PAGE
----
This month, the Military History Book Club took a break from established tradition and allowed each member to pick their own different book to read. This was great summertime fun, and I’m very much looking forward to the discussions this evening, hosted by a member in his backyard rather than our usual spelunking location: the Cave lounge.
I jumped at this opportunity to read a book on my favourite topic: Ancient Rome. Specifically the Late Republic period. For a couple years now I have been a devout listener of Mike Duncan’s podcast: the History of Rome, and am continuously fascinated by this civilization and its people. I very highly recommend the podcast. So I chose Rubicon, by Tom Holland.
Rubicon is a highly-readable historical narrative, which tells the story of Rome through the Late Republic, focussing mostly on the period of about 90-30 B.C. I found many favourable reviews of the book, to which I link to below, pulling out a few reviewers’ quotes too.
I was pleased that Holland spent as much time as he did following Sulla and Crassus, who are two of my favourite characters from this period – and characters who are traditionally overshadowed by Caesar. My third favourite person, Marcus Aggripa – right hand of Octavian/Augustus – does not make an appearance, however, and I will be looking for further reading about him.
I was looking for a compelling narrative of the period and specifically not for a historical analysis, and Holland’s book fits the bill perfectly. Of course, I didn’t want pure speculation and fantasy, either. But since sources are limited, some hypothesis and inference is required. Holland does not make any particularly outrageous assertions. With a fair degree of familiarity with the historical record, a reader can easily add their own knowledge to what Holland brings. For myself, Rubicon complimented nicely with what I already knew.
I was interested in learning more about the setting for this fantastic drama: the mansions of Rome, the villas of Tuscany. Holland did a good job of colouring the cultural backdrop. For example, he tells us about the trends and fads that obsessed the senatorial class: from oysters and fish-breeding, to goatees and slang. While two thousand years of cultural detritus has accumulated upon the hills of the Eternal City, Holland uncovers enough to give us a Rome that is alive, odorous, and eccentric.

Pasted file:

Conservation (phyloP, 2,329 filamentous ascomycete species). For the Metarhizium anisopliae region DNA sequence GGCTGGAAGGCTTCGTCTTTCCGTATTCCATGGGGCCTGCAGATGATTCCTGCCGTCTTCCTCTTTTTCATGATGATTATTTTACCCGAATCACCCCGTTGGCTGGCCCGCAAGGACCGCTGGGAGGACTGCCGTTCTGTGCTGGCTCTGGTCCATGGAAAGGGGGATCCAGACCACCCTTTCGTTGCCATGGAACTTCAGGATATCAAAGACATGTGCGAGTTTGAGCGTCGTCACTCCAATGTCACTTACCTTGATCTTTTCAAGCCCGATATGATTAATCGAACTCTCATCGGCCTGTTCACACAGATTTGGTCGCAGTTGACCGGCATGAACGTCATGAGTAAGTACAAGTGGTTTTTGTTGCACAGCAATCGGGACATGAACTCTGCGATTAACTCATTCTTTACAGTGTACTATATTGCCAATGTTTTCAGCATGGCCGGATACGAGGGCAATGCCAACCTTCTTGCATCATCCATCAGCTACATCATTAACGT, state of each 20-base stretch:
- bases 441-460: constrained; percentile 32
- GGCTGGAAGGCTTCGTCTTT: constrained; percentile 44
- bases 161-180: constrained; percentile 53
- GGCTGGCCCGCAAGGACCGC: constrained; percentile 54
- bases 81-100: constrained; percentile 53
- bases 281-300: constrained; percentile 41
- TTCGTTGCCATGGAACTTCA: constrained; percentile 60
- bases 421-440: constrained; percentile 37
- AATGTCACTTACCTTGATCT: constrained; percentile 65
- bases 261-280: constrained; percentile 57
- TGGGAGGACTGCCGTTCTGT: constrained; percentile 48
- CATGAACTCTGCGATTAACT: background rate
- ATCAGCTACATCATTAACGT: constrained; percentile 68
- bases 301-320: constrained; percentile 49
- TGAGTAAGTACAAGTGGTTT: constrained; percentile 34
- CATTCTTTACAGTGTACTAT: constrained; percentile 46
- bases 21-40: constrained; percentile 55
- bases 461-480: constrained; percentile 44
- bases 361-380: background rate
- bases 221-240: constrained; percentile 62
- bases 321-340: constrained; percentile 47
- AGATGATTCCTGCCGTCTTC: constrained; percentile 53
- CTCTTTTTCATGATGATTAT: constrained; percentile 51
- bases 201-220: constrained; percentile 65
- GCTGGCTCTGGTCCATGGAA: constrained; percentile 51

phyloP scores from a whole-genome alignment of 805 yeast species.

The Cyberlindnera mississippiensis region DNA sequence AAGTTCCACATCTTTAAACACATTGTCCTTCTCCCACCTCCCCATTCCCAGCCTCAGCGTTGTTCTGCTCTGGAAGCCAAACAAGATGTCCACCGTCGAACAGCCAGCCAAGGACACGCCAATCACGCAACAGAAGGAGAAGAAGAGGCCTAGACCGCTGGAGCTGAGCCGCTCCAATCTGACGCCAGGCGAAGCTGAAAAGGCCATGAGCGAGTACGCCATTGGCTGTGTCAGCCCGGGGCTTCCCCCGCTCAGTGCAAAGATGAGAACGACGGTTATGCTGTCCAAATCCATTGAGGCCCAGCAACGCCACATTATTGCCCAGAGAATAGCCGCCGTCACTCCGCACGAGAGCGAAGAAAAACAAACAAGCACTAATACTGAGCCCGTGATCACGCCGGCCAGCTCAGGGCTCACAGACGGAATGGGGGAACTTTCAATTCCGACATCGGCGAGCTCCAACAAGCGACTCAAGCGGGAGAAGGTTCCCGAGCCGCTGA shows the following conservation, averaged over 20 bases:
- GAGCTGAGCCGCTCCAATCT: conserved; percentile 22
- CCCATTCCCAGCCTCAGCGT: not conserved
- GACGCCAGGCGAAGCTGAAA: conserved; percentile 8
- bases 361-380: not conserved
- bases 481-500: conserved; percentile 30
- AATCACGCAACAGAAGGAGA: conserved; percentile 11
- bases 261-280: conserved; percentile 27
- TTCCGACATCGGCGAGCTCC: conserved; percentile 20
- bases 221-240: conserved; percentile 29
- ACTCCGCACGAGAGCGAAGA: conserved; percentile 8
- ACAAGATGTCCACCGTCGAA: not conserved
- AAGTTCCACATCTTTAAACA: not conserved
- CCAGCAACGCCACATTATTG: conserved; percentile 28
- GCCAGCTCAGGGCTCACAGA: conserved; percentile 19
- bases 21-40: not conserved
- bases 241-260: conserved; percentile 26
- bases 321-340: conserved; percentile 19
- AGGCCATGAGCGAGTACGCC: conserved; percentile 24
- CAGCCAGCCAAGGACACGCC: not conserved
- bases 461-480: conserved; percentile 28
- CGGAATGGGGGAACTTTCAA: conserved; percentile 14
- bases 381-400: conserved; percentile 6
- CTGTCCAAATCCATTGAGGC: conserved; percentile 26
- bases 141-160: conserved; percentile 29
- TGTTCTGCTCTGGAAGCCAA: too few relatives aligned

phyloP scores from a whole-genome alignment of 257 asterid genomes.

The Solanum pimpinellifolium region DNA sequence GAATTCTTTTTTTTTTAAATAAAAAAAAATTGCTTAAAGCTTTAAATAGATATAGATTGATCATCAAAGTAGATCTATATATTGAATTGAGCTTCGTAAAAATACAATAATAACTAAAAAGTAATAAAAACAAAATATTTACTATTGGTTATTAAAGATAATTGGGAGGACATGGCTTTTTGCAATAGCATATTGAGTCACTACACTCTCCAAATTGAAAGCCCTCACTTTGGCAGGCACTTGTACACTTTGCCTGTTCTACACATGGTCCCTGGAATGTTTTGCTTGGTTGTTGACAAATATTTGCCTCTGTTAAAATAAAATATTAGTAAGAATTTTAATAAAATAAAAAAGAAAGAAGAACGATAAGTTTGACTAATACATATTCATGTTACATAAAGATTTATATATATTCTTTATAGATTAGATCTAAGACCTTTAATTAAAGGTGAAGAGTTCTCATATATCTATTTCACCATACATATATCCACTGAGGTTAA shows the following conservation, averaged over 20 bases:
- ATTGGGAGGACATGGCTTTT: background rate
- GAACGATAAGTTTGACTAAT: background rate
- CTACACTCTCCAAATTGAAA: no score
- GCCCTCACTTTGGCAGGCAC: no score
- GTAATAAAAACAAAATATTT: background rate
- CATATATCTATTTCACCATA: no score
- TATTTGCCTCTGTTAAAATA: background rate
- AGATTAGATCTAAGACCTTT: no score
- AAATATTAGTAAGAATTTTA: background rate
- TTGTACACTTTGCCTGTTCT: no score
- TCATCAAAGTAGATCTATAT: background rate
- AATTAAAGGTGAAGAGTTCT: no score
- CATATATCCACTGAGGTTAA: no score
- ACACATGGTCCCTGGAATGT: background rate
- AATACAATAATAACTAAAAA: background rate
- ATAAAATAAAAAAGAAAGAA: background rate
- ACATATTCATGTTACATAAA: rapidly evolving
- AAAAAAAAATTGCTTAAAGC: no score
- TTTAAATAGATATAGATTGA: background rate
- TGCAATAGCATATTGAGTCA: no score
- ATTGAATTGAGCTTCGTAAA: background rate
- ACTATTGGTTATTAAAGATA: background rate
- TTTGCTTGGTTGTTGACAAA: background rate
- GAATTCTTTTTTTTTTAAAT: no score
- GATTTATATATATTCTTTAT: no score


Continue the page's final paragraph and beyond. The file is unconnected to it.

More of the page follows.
For me, the story of the end of the Republic and the beginning of the Empire is one of the greatest stories in human history. The people and the plots are perfect for an endless retelling, bound for countless re-imaginings across all generations of man. It is a type of creation story, really, as ancient Rome is the foundation of Western Civilization.
All in all, I’m very pleased with this book and recommend it to anyone interested in learning more about the late Roman Republic.
This is a well-researched, well-written overview of the Roman republic. It should serve as a model of exactly how a popular history of the classical world should be written. – Richard Miles
Two challenges face a historian writing about ancient Rome for a general readership. The first is transmitting hefty information of a dullness that has driven generations away from Classics, yet without which the dynamics of the Roman Republic cannot be understood. The second is to reflect the true fascination of ancient Rome, a civilisation deceptively like our own – with muscular paganism, hygiene, a legislature, literature and military virtues – but which was in fact utterly alien. Holland succeeds brilliantly in conveying the paradoxes of that society. –Elizabeth Speller
This is a tale that has been told before (by Shakespeare, among other notables): the blood-stained drama of the last decades of the Roman Republic, as it fattened and sank into Empire. Here it is told afresh with tremendous wit, narrative verve and insight, for a new generation regrettably in danger of losing touch with the classical past that made us. –Christopher Hart
Holland’s approach may be the only way to kindle the interest of a new generation in the Greek and Roman worlds. He serves up the story in the vernacular of a television or radio presenter. He seeks to relate the history of the Roman Republic between the second century bc and the death of the Emperor Augustus in ad 14 to the world in which we live today. – Max Hastings
Holland is too thoughtful a writer not to acknowledge the enormous differences, as well as striking similarities, between the first century BC and our own times. Fish farms, luxury beach resorts specialising in all-night dancing and debauchery, the burning and looting of libraries, all ring contemporary bells. – Harry Eyres